You can’t always control the hand you are dealt. When the Department of Labor (DOL) comes knocking at your door you should be prepared to defend you wage and hour practices. Hopefully, you have already done an audit of your time records for accuracy; you know that your employees and independent contractors are properly classified; and all of your workers are being properly paid. Right? Unfortunately, wage and hour mistakes are common and can be very costly. Now is the time to play your cards well.
Prepare to Negotiate.
The basic principles of negotiation, whether with another business, an opposing party, or with federal agencies, are the same. You should know several things about your case before you begin a negotiation: (1) your strengths; (2) your goal; (3) your breaking point; and (4) what will happen if you don’t reach an agreement. You should you also be able to gauge the opposing party’s or agency’s positions on these four matters. Break the case down into four steps:
Step 1: Are the cards stacked against you?
A wage and hour investigation can be prompted by an individual employee’s complaint or because your business is a targeted industry. In other words, from the outset you likely won’t know why you are under investigation. You should know, however, that DOL only has the authority to investigate. It cannot, on its own accord, enforce federal laws. This will be your greatest strength: DOL wants to reach a settlement with a business so that it doesn’t have to go to court to prove any violations it may find.
You will meet the investigator at the Opening Conference. To determine your strengths or weaknesses in your particular case, allow the investigator do her or his job by examining your time records and interviewing your employees. Afterwards, the investigator may interview managers and business owners. Your attorney should be present for management interviews because this will be the time to start building your defense. Based on the questions you are asked and documents the investigator wants to review, you will have a better sense of the stakes.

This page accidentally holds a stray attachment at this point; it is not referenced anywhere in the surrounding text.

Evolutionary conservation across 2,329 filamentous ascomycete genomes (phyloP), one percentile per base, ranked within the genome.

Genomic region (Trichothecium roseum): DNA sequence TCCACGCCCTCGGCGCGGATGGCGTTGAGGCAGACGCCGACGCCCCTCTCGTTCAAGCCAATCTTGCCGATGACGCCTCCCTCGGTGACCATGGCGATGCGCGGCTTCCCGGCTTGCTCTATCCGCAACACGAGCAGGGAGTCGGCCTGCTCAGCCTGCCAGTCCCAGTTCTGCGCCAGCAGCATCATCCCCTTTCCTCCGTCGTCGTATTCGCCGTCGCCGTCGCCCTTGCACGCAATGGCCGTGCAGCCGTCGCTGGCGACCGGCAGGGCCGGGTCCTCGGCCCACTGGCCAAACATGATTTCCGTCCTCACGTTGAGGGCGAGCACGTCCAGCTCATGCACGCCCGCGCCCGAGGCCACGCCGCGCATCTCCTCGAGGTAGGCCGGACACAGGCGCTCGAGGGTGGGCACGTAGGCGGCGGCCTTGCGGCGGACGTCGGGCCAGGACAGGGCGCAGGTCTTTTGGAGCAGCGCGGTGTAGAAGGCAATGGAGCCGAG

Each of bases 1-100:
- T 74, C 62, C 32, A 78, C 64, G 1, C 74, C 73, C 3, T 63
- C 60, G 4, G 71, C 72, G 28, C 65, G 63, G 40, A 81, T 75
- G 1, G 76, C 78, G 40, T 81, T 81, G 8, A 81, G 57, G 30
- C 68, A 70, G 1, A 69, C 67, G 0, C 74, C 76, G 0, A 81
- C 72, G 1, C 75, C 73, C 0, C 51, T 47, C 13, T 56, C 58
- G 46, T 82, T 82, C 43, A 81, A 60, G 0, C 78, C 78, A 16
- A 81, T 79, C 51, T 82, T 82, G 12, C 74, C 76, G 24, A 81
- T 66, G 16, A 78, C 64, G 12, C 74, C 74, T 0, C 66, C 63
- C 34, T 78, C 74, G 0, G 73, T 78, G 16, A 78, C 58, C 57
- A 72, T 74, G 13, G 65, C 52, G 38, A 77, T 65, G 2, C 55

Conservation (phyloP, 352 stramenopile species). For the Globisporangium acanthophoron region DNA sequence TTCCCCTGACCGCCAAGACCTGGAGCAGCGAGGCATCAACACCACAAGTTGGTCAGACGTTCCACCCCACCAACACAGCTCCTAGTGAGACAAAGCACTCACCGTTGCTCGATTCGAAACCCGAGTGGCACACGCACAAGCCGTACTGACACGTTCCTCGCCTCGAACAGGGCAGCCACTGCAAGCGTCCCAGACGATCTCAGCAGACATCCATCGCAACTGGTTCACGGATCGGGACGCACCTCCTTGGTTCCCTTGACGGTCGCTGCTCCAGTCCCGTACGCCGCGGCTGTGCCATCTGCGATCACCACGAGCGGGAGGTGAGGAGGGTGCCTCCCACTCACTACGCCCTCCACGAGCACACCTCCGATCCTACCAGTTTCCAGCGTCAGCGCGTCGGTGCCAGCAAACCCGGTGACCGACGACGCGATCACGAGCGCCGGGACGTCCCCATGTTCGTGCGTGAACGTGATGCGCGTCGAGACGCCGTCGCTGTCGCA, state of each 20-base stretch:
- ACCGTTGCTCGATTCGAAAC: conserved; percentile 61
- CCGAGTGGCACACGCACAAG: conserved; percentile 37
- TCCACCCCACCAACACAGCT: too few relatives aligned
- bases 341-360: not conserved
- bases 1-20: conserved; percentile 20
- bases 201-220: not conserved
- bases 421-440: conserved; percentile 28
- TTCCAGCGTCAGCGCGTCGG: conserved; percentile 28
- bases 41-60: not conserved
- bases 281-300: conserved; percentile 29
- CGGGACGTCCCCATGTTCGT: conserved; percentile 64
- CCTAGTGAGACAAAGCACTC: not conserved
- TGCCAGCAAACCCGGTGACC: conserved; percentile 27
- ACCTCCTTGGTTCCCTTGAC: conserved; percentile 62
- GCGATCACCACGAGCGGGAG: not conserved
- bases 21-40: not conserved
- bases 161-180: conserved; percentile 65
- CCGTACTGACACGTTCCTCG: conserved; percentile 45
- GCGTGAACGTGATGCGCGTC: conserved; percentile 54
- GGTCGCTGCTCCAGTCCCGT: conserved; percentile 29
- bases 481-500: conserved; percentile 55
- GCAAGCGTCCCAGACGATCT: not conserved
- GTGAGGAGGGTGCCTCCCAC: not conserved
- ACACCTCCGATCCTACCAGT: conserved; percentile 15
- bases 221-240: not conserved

Step 2: Sweeten the Pot.
Your goal is likely to spend as little money as possible. DOL’s goal is to ensure that all of your workers are paid what they are allegedly owed. Perform a self-audit to re-evaluate whether your job descriptions match your exemptions and organize your payroll records. If you have defenses to alleged violations, make sure that your records clearly establish that your employees are properly paid. For example, if you have a dispute about the number of overtime hours an employee allegedly worked, provide support to establish that the employee worked fewer hours than claimed. Remember to be cooperative with the investigator and support your defenses with documentation. The more you can defend against alleged wage and hour violations, the more favorable your settlement will be.
Step 3: Know When to Fold.
Understanding your bottom line is essential to knowing when to settle. At the Closing Meeting, the investigator will tell you her or his findings. You should ask for an explanation for her or his legal conclusions and calculations. Upon review, you may find that your defenses aren’t strong as you had hoped, or happily discover there is a relatively small amount at stake. There are also many benefits to settling. Your case will have finality. In addition, although DOL can look back as far as three years, if you are cooperative, the agency typically limits its investigation to two years. If you can demonstrate that you acted in good faith, you could also avoid an assessment of liquidated damages. Ask yourself, “Is this settlement agreement below my bottom line?”
Step 4: All Bets are Off.
There are two main reasons you may choose not to settle: either you have strong defenses or the proposed settlement is cost-prohibitive. At this final step you should already know your best alternative to a negotiated agreement. If you don’t reach a settlement, what will happen? You will likely be involved in a lawsuit. There will be attorneys’ fees; DOL may examine an additional year of records for its investigatory period; and if you lose, you will likely pay more than the proposed settlement AND be liable for liquidated damages – twice the back pay owed. If you win? Well, you probably will still have the attorneys’ fees.
Don’t be caught off-guard in a wage and hour investigation. Regularly audit your payroll records and job descriptions to ensure that you are in compliance with the law. If you are under investigation, play your cards well and fold before the game gets too rich.
Need assistance with auditing your payroll records? Contact your HR Consultant.